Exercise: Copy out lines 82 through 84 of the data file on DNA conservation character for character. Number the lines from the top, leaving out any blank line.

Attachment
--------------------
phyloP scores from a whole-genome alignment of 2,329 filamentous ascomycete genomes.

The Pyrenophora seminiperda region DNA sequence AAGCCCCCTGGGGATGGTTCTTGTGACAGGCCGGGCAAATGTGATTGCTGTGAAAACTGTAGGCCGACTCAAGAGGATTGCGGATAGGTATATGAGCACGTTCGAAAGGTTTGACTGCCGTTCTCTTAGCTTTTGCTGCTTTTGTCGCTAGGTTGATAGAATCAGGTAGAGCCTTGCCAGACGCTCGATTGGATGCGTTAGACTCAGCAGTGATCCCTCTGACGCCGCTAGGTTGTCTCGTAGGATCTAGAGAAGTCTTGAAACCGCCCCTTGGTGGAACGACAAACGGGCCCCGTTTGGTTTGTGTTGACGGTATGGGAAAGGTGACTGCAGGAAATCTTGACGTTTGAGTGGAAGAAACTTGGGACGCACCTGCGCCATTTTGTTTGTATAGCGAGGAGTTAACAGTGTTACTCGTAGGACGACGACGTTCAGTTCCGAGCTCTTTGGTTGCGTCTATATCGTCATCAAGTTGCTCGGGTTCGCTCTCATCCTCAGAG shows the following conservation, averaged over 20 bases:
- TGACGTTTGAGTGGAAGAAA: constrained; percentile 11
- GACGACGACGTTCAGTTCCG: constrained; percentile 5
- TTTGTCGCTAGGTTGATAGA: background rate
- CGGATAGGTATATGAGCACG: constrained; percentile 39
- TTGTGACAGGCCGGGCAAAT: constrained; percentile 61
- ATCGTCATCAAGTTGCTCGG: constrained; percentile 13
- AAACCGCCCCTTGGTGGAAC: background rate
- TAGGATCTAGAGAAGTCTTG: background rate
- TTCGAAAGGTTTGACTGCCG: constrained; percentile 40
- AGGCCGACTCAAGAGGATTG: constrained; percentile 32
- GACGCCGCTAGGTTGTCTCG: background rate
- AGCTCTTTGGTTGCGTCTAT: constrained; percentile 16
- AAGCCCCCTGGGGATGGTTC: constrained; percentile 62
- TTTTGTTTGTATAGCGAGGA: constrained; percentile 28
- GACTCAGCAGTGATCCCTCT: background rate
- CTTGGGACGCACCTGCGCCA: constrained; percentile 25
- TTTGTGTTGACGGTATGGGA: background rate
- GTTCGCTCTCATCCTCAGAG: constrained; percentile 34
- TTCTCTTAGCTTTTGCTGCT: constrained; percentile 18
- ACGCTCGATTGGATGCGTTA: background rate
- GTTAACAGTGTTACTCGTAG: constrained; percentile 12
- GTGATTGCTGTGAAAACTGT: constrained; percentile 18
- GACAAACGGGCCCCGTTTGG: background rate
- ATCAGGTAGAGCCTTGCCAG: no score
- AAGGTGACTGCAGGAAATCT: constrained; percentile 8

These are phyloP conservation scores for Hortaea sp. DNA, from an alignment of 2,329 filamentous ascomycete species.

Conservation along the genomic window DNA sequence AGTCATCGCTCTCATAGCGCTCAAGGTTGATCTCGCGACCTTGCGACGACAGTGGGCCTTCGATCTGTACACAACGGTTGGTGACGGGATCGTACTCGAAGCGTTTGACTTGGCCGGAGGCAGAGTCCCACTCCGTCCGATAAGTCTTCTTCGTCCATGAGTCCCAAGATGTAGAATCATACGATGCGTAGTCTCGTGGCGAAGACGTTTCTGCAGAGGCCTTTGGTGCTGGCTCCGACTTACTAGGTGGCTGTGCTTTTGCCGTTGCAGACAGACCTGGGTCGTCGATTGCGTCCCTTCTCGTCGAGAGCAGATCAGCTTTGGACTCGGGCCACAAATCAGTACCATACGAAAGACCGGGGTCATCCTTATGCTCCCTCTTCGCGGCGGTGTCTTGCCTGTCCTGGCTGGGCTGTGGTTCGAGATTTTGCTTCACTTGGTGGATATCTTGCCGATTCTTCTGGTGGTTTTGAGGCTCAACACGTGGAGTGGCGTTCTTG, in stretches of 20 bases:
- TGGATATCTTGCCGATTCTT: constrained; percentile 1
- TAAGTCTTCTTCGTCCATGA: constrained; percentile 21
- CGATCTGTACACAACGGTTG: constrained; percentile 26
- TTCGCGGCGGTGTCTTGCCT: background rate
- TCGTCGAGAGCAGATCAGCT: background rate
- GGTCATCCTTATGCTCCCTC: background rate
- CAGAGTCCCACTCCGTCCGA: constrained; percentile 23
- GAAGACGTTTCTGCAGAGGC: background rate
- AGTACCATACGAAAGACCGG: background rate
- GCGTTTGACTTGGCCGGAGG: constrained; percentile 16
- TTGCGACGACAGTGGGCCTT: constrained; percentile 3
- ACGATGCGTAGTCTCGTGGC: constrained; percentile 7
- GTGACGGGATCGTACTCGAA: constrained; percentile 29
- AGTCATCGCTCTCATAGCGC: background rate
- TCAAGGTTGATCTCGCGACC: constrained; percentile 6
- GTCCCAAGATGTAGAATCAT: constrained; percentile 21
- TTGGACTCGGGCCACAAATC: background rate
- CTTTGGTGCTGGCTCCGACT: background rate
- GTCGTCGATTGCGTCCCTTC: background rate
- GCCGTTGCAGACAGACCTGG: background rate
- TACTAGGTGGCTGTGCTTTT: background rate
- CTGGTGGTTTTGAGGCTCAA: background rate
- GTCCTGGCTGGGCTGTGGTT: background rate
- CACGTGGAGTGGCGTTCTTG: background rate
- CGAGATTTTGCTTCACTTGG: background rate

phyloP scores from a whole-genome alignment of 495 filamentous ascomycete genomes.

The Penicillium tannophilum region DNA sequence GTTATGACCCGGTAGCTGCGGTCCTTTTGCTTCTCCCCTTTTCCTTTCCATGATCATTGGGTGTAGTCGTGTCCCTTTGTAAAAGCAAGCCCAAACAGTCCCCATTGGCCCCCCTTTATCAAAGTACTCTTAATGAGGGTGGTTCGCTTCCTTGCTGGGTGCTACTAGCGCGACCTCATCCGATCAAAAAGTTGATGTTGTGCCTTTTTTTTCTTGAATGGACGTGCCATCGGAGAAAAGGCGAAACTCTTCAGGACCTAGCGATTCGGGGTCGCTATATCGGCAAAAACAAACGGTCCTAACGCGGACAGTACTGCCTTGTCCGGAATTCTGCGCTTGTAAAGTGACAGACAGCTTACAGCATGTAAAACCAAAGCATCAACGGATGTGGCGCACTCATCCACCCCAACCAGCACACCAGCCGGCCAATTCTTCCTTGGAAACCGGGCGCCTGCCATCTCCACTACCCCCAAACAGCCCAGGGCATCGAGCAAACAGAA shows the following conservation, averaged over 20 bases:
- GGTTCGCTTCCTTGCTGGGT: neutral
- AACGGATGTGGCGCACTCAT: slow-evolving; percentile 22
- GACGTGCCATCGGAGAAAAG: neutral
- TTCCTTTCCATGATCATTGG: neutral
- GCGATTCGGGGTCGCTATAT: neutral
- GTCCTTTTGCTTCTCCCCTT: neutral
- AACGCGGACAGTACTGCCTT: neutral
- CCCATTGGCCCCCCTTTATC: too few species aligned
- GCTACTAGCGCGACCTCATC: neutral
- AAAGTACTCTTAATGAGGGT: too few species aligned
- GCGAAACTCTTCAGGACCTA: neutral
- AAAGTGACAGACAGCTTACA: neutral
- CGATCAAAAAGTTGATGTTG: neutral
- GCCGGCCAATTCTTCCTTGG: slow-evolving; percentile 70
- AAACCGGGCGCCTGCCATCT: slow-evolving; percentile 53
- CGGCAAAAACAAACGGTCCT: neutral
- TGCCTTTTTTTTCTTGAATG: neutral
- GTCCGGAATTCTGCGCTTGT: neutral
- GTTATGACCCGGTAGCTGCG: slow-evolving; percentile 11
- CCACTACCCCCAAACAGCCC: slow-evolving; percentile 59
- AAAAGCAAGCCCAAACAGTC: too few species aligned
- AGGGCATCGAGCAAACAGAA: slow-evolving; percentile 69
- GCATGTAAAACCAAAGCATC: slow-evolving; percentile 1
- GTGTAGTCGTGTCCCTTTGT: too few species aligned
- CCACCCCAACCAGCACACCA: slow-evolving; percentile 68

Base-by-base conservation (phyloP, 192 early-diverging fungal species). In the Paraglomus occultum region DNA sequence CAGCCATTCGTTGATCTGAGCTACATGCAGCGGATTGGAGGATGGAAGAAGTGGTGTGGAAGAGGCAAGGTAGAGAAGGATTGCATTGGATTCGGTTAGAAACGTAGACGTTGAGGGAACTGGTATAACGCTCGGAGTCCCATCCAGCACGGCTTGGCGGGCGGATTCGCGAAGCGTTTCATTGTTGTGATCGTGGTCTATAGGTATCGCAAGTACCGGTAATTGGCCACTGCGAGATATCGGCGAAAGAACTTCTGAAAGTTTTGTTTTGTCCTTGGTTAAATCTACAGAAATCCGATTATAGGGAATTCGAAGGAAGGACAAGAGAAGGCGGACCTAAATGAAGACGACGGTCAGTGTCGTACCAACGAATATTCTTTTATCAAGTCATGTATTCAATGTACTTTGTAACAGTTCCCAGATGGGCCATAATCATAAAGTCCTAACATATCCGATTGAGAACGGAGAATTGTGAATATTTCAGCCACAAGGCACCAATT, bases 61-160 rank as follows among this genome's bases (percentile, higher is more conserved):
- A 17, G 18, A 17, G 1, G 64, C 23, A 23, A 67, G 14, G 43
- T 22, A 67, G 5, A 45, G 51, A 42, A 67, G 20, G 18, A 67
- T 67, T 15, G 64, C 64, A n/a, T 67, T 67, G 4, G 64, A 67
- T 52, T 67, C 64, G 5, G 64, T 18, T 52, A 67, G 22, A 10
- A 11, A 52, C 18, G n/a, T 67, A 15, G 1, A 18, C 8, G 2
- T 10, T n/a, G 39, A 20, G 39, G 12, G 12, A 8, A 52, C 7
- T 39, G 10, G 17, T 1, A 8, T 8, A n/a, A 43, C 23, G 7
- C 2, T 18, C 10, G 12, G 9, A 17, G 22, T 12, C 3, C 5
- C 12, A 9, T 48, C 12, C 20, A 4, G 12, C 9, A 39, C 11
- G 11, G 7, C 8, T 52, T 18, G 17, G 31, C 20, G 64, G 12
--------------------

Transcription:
Base-by-base conservation (phyloP, 192 early-diverging fungal species). In the Paraglomus occultum region DNA sequence CAGCCATTCGTTGATCTGAGCTACATGCAGCGGATTGGAGGATGGAAGAAGTGGTGTGGAAGAGGCAAGGTAGAGAAGGATTGCATTGGATTCGGTTAGAAACGTAGACGTTGAGGGAACTGGTATAACGCTCGGAGTCCCATCCAGCACGGCTTGGCGGGCGGATTCGCGAAGCGTTTCATTGTTGTGATCGTGGTCTATAGGTATCGCAAGTACCGGTAATTGGCCACTGCGAGATATCGGCGAAAGAACTTCTGAAAGTTTTGTTTTGTCCTTGGTTAAATCTACAGAAATCCGATTATAGGGAATTCGAAGGAAGGACAAGAGAAGGCGGACCTAAATGAAGACGACGGTCAGTGTCGTACCAACGAATATTCTTTTATCAAGTCATGTATTCAATGTACTTTGTAACAGTTCCCAGATGGGCCATAATCATAAAGTCCTAACATATCCGATTGAGAACGGAGAATTGTGAATATTTCAGCCACAAGGCACCAATT, bases 61-160 rank as follows among this genome's bases (percentile, higher is more conserved):
- A 17, G 18, A 17, G 1, G 64, C 23, A 23, A 67, G 14, G 43
- T 22, A 67, G 5, A 45, G 51, A 42, A 67, G 20, G 18, A 67